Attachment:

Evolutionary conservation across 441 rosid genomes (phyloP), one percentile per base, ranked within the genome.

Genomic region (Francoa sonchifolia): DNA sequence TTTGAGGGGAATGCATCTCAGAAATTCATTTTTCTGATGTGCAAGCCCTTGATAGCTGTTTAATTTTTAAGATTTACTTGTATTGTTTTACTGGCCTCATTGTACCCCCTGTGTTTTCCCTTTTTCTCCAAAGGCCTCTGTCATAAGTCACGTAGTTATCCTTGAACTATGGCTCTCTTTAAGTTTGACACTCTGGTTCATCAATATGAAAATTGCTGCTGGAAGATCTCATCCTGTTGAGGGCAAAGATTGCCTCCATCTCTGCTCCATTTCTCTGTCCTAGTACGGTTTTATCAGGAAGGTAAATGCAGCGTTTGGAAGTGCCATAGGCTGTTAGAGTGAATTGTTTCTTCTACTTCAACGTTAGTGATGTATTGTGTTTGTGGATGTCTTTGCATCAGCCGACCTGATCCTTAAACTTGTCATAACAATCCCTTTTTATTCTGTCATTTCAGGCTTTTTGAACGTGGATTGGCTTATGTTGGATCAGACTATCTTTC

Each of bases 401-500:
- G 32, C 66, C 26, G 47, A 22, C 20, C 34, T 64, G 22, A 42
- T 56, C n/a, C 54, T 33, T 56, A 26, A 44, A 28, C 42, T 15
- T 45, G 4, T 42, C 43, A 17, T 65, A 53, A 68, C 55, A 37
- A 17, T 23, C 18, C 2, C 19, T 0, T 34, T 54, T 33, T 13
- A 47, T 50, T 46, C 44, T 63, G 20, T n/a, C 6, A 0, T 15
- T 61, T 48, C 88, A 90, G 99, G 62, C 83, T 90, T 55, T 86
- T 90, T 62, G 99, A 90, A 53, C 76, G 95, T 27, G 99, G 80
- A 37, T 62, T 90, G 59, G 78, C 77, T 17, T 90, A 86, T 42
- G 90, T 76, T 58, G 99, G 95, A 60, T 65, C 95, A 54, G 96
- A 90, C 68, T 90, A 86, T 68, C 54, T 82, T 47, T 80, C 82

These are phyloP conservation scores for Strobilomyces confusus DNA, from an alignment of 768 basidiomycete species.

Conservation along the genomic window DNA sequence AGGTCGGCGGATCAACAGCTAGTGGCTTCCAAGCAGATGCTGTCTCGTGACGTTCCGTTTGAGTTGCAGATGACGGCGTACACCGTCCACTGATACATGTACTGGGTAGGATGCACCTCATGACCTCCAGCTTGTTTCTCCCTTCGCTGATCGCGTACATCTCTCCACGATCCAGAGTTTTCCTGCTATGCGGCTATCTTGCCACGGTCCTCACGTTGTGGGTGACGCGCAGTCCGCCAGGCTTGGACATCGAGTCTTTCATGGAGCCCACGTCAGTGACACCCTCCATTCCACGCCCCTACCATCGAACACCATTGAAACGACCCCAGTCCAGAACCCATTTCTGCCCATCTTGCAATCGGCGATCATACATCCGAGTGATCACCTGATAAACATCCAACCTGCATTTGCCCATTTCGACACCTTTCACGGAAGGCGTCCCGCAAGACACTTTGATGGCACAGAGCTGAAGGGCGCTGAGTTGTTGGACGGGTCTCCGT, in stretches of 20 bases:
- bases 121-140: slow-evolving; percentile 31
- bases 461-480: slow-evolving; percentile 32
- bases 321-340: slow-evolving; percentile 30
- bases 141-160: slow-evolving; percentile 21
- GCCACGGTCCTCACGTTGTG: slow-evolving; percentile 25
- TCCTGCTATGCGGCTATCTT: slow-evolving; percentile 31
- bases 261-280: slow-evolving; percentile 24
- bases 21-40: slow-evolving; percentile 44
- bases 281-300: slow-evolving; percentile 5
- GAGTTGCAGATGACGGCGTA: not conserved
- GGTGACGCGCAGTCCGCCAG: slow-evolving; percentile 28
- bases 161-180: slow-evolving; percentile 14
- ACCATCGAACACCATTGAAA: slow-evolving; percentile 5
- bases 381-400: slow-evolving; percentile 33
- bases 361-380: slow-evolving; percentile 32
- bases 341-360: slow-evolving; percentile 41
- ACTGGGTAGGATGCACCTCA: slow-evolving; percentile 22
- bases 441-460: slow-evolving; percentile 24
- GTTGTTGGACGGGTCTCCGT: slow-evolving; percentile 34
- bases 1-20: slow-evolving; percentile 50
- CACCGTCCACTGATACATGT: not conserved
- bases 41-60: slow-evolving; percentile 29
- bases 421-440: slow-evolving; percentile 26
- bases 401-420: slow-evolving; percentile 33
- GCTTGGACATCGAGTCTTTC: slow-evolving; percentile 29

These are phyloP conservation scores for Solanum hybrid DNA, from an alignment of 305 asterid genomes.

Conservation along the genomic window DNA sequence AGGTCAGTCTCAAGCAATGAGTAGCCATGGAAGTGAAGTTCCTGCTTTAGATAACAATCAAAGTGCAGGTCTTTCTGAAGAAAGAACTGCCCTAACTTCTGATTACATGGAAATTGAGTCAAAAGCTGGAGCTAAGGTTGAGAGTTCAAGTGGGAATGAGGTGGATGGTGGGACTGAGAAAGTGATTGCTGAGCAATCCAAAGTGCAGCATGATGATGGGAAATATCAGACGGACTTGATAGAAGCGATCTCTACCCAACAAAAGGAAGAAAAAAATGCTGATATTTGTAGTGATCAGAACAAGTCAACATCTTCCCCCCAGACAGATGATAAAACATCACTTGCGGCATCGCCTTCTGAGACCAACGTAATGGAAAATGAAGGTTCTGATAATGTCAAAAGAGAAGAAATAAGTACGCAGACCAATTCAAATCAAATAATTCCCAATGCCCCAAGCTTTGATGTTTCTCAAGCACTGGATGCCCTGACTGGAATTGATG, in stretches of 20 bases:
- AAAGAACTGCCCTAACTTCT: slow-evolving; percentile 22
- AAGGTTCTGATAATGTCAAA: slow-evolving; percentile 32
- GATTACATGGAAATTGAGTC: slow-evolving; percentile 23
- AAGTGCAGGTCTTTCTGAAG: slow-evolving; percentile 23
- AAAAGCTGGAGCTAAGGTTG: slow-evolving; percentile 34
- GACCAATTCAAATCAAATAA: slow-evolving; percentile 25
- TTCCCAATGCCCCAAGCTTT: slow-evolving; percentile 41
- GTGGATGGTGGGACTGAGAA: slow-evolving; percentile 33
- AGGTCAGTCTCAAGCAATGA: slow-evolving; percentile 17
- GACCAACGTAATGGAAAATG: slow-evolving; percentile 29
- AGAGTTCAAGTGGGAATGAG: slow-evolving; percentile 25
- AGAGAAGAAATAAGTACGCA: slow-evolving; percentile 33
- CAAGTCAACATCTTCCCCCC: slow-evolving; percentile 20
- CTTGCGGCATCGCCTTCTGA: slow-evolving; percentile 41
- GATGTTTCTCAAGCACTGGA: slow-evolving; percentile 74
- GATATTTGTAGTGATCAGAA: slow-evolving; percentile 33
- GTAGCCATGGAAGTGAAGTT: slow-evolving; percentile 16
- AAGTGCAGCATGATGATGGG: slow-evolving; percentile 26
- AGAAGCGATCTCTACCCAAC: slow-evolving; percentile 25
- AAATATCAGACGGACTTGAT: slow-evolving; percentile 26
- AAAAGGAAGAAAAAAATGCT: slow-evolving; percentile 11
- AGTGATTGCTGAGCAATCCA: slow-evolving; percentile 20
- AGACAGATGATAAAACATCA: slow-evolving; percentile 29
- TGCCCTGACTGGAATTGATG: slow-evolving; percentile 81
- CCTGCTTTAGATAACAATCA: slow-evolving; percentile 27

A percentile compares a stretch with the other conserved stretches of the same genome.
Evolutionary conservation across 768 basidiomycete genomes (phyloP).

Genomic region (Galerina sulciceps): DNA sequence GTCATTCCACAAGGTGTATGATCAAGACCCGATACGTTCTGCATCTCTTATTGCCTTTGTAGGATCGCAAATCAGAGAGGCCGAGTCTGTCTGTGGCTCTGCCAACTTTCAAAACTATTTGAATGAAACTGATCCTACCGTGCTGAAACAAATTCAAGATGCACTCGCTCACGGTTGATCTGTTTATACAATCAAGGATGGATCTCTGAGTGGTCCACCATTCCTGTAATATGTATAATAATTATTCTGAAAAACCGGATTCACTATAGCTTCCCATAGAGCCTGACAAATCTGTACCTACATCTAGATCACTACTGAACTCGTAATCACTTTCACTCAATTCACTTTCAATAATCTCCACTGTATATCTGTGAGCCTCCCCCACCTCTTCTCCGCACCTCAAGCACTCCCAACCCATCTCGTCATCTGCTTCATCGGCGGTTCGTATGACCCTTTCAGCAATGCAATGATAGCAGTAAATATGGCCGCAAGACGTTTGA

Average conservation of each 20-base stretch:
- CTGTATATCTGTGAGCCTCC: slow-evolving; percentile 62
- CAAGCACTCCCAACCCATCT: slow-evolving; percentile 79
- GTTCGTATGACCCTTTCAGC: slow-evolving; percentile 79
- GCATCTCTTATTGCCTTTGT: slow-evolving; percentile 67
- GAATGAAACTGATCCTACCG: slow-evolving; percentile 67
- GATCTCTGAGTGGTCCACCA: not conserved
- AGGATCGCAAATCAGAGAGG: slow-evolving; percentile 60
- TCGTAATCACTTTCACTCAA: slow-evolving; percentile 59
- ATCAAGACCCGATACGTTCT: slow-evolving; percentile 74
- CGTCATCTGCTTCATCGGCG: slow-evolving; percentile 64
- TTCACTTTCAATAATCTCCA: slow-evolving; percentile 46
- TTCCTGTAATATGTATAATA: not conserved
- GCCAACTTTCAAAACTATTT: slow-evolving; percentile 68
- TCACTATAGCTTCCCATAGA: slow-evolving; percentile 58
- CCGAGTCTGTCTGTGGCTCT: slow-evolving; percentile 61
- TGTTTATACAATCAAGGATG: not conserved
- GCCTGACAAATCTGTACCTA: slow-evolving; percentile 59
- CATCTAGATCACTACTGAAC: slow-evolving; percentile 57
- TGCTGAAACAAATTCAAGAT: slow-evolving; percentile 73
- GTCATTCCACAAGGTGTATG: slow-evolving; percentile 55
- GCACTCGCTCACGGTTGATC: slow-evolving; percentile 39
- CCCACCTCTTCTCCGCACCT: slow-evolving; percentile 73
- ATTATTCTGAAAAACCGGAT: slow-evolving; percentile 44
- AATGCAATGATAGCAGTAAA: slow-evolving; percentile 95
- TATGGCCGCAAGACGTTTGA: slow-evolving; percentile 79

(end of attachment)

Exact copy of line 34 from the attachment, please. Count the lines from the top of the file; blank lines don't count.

- GTTGTTGGACGGGTCTCCGT: slow-evolving; percentile 34